Summary: The Australian Dollar’s star came tumbling down to earth as markets reversed risk sentiment sharply lower. Other risk currencies, the Kiwi, Canadian Loonie as well as Asian and EMS were not far behind. Sterling and the Euro reversed their gains on the broad-based US Dollar strength. An increase in coronavirus cases in the US were reported by Florida, Texas and Arizona. The World Health Organisation said that the persistent rise of Covid-19 cases in Latin America is cause for concern. Yesterday Fed Chair Jerome Powell warned that the US faces a long road to recovery. Wall Street stocks plunged, losing over 5% the worst one-day drop in percentage terms in nearly 3 months. The Aussie Dollar tanked 1.65% to 0.6850 from 0.7000. Against the Canadian Loonie, the US Dollar soared to 1.3630 from 1.3410, gaining 1.48%. Oil prices declined sharply. Brent Crude sank 8.6% to USD 38.45 (USD 41.30 yesterday). The Euro tumbled 0.61% to 1.1295 (1.1375), reversing its overbought condition. Sterling slumped 0.90% to 1.2595 (1.2747). The Japanese Yen and Swiss Franc, both haven-sought currencies rallied against the Greenback. The USD/JPY pair slipped to one-month lows at 106.573 overnight before settling at 106.85 (107.15 yesterday). USD/CHF dropped to a 3-month low at 0.93762 before rallying in late New York to 0.9442 (0.9437 yesterday). Emerging Market Currencies were markedly weaker against the Greenback. The USD/ZAR (US Dollar- South African Rand) pair jumped 3.86% to 17.1700 from 16.5300. Against the Singapore Dollar, the Greenback soared to 1.3925 from 1.3835.
Global bond yields tumbled. The benchmark US 10-year treasury rate fell 6 basis points to 0.67%. Germany’s 10-year Bund yield finished at -0.42% from -0.33% yesterday.
Wall Street stocks were sharply lower. The DOW plunged 6.4% to 25,237 (26,973) at the New York close. The S&P 500 lost 5.3% to 3,018 (3,188). The CBOE VIX (Volatility Index) jumped 47.95% to finish at 40.79 from 27.57 yesterday.
Yesterday’s data releases saw the UK’s RICS House Price Balance slump to -32% from -22%, missing forecasts at -24%. US Headline PPI in May rose to 0.4%, beating expectations of 0.1%. Core PPI matched forecasts with a -0.1% print. Claims for Unemployment benefits in the US for last week dropped to 1.542 million from an upwardly revised 1.897 million (from 1.877 million), beating forecasts at 1.550 million.
On the Lookout: Its back to monitoring the latest Covid-19 count as the reality of a second wave of cases emerge. Florida and Texas reported large single day increases in Covid-19 since the outbreak started. Not just in the U.S. but around the globe. The toll of cases in South America and some Asian countries like India from the coronavirus continues to rise. Risk appetite got smacked after the US Federal Reserve warned yesterday that if a second wave does happen, it would hamper the economy. Reuters reported that while the number of Americans filing for unemployment benefits fell last week, “millions laid off due to Covid-19 continue to receive unemployment checks, suggesting the US labour market could take years to heal even as hiring resumes.”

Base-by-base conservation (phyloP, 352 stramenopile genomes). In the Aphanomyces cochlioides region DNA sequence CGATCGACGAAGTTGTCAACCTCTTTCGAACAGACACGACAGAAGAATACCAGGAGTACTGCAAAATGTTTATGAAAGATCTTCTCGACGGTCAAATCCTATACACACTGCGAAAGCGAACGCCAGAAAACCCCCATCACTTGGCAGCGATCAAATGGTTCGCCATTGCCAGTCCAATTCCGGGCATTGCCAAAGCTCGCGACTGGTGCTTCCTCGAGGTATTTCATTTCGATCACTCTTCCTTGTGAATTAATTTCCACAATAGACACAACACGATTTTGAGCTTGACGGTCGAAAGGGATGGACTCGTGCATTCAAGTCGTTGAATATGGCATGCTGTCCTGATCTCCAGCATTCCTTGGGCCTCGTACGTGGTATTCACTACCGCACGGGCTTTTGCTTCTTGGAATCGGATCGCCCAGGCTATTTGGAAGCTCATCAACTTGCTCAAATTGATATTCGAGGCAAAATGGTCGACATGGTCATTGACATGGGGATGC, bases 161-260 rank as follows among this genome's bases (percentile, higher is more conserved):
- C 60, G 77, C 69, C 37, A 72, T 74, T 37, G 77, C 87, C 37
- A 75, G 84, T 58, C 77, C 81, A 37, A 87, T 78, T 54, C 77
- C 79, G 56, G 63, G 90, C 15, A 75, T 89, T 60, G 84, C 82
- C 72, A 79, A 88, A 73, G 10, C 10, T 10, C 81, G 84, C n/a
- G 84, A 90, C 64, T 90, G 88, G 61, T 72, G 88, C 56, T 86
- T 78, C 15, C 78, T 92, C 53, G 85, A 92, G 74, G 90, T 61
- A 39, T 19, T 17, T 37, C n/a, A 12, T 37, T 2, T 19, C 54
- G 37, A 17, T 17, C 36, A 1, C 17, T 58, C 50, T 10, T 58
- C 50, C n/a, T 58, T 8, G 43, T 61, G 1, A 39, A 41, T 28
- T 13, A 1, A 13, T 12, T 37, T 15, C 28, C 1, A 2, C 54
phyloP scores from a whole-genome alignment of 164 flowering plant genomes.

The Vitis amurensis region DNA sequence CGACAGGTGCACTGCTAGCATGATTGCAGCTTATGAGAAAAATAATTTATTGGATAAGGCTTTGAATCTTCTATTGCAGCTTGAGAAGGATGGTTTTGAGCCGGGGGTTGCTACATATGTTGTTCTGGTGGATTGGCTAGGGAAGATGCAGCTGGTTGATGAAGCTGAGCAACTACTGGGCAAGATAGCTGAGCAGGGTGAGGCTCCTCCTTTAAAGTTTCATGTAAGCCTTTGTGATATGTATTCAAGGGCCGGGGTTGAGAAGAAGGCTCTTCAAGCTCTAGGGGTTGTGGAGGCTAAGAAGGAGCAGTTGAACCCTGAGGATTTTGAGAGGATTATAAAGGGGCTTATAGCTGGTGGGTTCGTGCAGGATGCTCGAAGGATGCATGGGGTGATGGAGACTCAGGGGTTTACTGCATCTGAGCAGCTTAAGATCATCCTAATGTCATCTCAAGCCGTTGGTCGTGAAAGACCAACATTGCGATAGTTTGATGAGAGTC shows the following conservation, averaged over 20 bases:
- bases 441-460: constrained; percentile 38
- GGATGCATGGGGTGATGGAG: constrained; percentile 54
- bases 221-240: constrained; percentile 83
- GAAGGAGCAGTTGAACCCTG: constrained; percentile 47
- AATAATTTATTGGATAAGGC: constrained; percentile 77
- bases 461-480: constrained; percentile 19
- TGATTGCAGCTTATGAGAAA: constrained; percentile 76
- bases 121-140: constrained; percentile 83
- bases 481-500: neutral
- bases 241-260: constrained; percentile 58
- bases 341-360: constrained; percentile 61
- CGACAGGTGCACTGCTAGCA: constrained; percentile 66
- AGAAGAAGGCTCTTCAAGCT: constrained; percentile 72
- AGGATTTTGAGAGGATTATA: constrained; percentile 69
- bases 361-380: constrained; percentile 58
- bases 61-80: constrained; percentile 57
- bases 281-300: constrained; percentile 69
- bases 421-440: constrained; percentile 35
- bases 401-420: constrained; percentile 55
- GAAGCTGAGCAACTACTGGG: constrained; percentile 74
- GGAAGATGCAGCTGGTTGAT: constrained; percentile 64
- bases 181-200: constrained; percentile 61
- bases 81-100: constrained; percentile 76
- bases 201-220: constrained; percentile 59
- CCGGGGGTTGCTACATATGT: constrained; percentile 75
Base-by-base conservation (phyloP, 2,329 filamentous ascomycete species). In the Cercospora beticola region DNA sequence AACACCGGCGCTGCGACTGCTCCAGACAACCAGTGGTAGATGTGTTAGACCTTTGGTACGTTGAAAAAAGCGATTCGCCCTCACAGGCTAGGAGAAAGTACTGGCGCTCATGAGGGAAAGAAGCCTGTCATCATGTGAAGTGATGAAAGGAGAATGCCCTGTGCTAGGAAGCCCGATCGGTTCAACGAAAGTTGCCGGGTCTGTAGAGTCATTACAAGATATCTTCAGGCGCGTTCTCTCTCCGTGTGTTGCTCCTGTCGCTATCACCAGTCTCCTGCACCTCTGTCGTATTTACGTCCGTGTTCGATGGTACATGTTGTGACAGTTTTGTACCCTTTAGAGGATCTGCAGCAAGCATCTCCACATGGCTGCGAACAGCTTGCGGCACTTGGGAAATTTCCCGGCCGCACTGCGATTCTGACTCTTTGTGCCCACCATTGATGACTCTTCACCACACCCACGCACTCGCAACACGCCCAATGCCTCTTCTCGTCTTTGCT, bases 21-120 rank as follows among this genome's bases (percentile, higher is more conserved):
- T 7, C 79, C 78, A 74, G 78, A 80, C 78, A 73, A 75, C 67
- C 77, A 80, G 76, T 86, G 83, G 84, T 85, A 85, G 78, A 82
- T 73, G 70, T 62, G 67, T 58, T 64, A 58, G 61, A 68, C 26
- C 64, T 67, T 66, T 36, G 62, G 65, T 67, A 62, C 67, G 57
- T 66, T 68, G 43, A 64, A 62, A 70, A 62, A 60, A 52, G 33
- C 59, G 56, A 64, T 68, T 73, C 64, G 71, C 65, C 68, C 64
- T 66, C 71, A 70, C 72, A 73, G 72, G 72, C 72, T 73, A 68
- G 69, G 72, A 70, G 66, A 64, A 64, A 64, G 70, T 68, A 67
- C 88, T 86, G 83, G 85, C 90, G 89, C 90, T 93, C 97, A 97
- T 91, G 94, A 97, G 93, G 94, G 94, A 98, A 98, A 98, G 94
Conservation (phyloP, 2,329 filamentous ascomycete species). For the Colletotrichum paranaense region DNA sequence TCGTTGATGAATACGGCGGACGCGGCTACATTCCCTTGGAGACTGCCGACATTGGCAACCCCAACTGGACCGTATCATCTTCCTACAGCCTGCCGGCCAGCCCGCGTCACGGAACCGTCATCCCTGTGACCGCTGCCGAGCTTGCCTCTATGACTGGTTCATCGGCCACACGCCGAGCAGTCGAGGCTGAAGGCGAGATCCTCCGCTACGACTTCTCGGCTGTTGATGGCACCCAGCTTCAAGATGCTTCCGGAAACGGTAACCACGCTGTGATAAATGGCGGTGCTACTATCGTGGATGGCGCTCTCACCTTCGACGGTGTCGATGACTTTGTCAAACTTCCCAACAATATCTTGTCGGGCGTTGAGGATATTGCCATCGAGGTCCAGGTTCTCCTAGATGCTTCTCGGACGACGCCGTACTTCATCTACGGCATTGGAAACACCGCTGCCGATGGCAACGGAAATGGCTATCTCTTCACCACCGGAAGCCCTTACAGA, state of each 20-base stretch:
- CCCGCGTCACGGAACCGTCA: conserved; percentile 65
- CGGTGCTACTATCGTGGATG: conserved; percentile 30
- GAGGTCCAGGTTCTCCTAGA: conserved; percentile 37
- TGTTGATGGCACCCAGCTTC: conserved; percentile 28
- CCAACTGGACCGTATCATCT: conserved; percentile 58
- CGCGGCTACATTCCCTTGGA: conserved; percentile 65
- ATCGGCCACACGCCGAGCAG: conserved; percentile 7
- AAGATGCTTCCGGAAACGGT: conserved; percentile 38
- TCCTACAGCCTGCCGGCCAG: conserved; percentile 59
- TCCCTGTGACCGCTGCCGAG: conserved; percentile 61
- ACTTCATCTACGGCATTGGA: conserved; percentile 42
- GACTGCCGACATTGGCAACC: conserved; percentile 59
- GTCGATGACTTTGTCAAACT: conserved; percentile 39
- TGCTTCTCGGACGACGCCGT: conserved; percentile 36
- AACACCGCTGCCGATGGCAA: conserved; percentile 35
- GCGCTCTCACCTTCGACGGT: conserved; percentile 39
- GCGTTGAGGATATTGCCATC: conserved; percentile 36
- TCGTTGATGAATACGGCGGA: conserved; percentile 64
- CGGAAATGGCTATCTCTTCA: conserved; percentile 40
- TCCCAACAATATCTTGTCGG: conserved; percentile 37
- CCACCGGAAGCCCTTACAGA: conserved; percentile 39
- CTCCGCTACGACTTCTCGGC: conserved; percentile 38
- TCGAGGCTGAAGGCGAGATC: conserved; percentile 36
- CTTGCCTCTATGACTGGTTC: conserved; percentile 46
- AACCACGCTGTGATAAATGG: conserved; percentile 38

Today’s data calendar, while relatively light, saw New Zealand’s BusinessNZ Manufacturing Index climb to 39.7 in May from 25.9. Japan’s Revised Industrial Production follows. The UK reports on its May GDP, Manufacturing Production, Construction Output, Goods Trade Balance, Industrial Production and Consumer Inflation Expectations. Europe sees French Final CPI (May) and the Eurozone Industrial Production. Canada reports on its Capacity Utilisation Rate. The US reports its Import Prices and University of Michigan Consumer Sentiment.
Trading Perspective: The Dollar Index (USD/DXY) a favoured gauge of the US currency’s value against a basket of 6 major currencies rebounded 0.86% to 96.783 (96.084). The Index hit a high close to 103.00 on March 20 where the COvid-19 outbreak was close to or at its highest. Most of the weight in the USD/DXY comes from the Euro (57.6%). The Dollar Index potential to bounce further is intact and it will be led by a Euro decline.
Yesterday’s Euro losses were more moderate in comparison, a good point highlighted by BK Asset Management’s Managing Director of FX Strategy Kathy Lien. Lien also sees further Euro correction specially if equities continue to fall. Another correct observation. Last, but not least, speculative Euro market positioning remains long, close to multi-year highs. The Euro still has room to correct lower.
The Aussie, risk and Emerging market currencies all experienced large drops because their rallies were the strongest. Where they go from here bears watching.
Asian Special – USD/THB – Lagging Behind – 31.00 Base, Potential Climb to 31.70
Just a special note on this Asian currency pair. The USD/THB (US Dollar-Thai Baht) finished its session in US markets at 31.10 this morning. Yesterday this USD Asian currency pair was trading at 31.12, and opens in Asian trade at its current 31.07/12. Given the fall in the Major, Risk, Emerging Market and other Asian currencies, like the Singapore Dollar, this puppy is lagging behind. If you trade an Asian currency, USD/THB is a screaming buy at current levels. Look for a likely range today of 31.10-31.60.